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The Philosophy of Andy Warhol (From A to B and Back Again)
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The Philosophy of Andy Warhol (From A to B and Back Again)

3.77 of 5 stars 3.77  ·  rating details  ·  17,885 ratings  ·  283 reviews
A loosely formed autobiography by Andy Warhol, told with his trademark blend of irony and detachment

In The Philosophy of Andy Warhol—which, with the subtitle "(From A to B and Back Again)," is less a memoir than a collection of riffs and reflections—he talks about love, sex, food, beauty, fame, work, money, and success; about New York, America, and his childhood in McKeesp
Paperback, 276 pages
Published April 6th 1977 by Mariner Books (first published 1975)
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Eddie Watkins
Back when I was really serious about finding profound meaning in life, and thought for some reason that that meaning would somehow emanate from something outside myself, that the world itself should be steeped in it, I hated everything Warhol stood for (as I perceived it) - shallowness, flippancy, etc. - because of course I resented his apparent lack of interest in finding the type of deep meaning that interested me; but now that I've realized that any meaning that life might have resides only i ...more
i once wondered what the world would be like if, instead of a bible in every hotel room bedside table, there were this book. what kind of world would that be, if every bored, lonely person in a hotel room anywhere in the world disinterestedly picked up this book and thumbed through it before sleep?

don't let what you think you know about andy warhol keep you from reading this book. it is very funny, it is very self-conscious, and it is searingly DEAD ON in many, many places, especially as regards
I read a year later that Andy Warhol didn't even write this. Two staff members of his Interview magazine did it based on things Andy said and the way he was. But I loved and related to a lot of the ideas in the book or at least thought they were brilliant in their eccentricity. I really like the part about there are two kinds of people- people who are totally into having sex and are just so into it and the people who can't ever get into because they are so caught up in the idea of "I am having s ...more
A quick, witty read that offers a glance into Warhol's head and world, as he would like us to see it. Really enjoyed it.
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Rachel Eldred
Andy Warhol makes me laugh. I'm not sure that was his intention, but I always reach for his books when I need a quick pick-me-up. In fact, I turned to this book straight after I'd read 'We Need To Talk About Kevin'. And sure enough, after a few pages I fell asleep and had the most blissful night's rest. (The last thing I read was talk about semen as a rejuvenating facial cream!)


I’ve always had an on/off relationship with ‘The Philosophy of Andy Warhol’; non-committal. I’d pick it up every now a
Jigar Brahmbhatt
The problem I have with Andy Warhol is the same I have with David Lynch. I don't like all the movies of David Lynch, except the seductive Blue Velvet and Mulholland Drive (in parts), but I love reading about them. I love to hear him talking about them, their genesis, and what they mean (or don't mean). In equal measures, the superficial, almost farcical, totally meaningless art of Andy Warhol is a mystery to me. I cannot understand why anyone would pay a huge amount (in millions) for a painting( ...more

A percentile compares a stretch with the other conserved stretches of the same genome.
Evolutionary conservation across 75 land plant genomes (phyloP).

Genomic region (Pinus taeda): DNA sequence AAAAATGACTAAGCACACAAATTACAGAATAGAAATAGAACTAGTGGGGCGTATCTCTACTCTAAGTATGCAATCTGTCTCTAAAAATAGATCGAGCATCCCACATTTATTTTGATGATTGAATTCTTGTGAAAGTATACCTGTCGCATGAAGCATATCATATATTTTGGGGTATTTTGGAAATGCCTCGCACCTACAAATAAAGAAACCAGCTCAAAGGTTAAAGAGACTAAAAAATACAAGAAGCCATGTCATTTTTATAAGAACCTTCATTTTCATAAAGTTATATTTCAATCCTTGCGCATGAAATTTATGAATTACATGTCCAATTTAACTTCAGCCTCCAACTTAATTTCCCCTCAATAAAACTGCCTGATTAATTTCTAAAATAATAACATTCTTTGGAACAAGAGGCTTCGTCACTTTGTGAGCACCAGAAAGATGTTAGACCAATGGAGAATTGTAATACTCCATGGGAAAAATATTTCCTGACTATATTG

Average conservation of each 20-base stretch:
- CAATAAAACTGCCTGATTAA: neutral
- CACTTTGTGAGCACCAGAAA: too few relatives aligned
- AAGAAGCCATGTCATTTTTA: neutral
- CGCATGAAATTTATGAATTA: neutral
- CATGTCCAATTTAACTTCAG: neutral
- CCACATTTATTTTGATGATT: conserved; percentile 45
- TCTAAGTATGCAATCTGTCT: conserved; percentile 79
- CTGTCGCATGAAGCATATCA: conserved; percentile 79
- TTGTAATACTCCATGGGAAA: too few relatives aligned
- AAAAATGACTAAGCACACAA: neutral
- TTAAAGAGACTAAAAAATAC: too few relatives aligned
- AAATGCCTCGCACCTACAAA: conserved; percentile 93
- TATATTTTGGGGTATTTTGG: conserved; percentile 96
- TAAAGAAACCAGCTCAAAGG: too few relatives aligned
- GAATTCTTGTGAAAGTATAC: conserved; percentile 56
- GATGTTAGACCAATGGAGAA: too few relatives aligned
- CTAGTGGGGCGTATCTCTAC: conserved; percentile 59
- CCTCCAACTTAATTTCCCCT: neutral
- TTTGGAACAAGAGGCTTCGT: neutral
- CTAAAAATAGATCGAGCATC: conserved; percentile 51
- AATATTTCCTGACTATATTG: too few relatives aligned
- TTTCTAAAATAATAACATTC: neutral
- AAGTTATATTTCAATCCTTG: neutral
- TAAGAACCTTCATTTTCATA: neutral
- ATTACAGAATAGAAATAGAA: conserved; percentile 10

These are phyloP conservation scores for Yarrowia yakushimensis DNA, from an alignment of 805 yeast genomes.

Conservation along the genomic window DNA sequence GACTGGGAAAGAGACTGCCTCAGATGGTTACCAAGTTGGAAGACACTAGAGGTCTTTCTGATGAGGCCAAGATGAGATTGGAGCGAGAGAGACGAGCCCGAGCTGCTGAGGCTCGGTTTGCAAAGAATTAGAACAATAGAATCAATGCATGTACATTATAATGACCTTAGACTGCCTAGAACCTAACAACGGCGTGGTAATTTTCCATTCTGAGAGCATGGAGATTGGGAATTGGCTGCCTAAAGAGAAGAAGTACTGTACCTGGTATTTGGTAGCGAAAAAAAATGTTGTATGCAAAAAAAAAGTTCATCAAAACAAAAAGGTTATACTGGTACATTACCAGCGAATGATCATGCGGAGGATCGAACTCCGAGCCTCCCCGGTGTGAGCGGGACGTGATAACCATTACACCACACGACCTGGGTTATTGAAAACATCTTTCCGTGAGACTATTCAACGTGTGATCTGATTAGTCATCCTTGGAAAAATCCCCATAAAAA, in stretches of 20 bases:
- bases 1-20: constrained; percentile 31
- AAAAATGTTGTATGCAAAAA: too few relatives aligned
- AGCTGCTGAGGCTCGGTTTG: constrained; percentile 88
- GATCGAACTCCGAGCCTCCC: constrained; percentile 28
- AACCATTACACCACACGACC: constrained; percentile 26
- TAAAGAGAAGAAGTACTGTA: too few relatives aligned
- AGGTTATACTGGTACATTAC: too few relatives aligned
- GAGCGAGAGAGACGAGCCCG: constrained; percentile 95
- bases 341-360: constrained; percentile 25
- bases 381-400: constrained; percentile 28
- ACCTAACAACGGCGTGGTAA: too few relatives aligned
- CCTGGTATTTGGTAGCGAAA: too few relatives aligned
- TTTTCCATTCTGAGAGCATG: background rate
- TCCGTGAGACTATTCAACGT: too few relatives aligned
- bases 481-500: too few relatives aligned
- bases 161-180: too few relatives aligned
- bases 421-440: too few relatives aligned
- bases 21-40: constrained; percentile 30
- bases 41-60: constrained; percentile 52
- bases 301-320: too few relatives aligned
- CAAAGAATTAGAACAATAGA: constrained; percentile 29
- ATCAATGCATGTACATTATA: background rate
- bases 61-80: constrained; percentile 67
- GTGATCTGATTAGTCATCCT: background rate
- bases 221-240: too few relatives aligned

Hevel Cava
The Philosophy of Andy Warhol, then, presents the critical reader with a portrait of the artist as a shallow, egotistical, superficial, self-contradictory man.

The Philosophy of Andy Warhol is essential reading for Warhol fans because it's filled with Warhol's views on life, money, art, film, fashion and most importantly, himself. Portions of the book are about as close as we're going to get to a full-blown autobiography, Warhol Diaries notwithstanding.

He goes back in time to when he was a kid in school and picked on for his bad skin and awkward looks, which explains his cool detachment in general as a defense mechanism. Also poignant are his recollect
Disappointing. a few nice lines.
1. I decided to read this book because I am interested in Andy Warhol and his influence upon the current world and the commercialist mindset. I recently watched a documentary on him and he seemed like a very interesting and possibly neurotic kind of person, and I really enjoy delving into the minds and ideas of people who live in an altered reality.

2. This book completes the "diary, biography or autobiography" category in wider reading. Although it is not strictly any of these things, it contain
Andy: I like your apartment.
Friend (B): It's nice, but it's only big enough for one person - or two people who are very close.
Andy: You know two people who are very close?

This book is wonderful. It is a look inside the mind of one of the most original characters in recent history. If I threw a party, and could invite anyone alive or dead, and anyone from fiction, Andy Warhol would definitely be on the guest list. Of course, he probably wouldn't show up, and if he did he wouldn't talk to anyone.
I find that I'm most often disappointed by books when I have expectations of them. Warhol is an artist first and foremost so maybe I should have expected that this 'autobiographical' work wouldn't follow the standard prose format. Instead I found myself reading a Warhol quote book, quotes that the author found himself enamored with enough to publish under the heading of 'philosophy'. Warhol was certainly a bright guy, so it goes without saying that some of the quotes are quite smart and ones tha ...more
Evelien Claeyé
It is extremely interesting to read the mind and philosophy of the pope of Nothingness and to see how all his work evolves from a childlike, other angled view on life than most of us have. Also, I hate biographies, but in contradiction to the expectation presented to us by the title, this isn t one. Nor is it a diary exerpt compilation. It is just a weird - staged? - look into the mind of the oddities of an artistic mind. Oof, it s ok to be weird.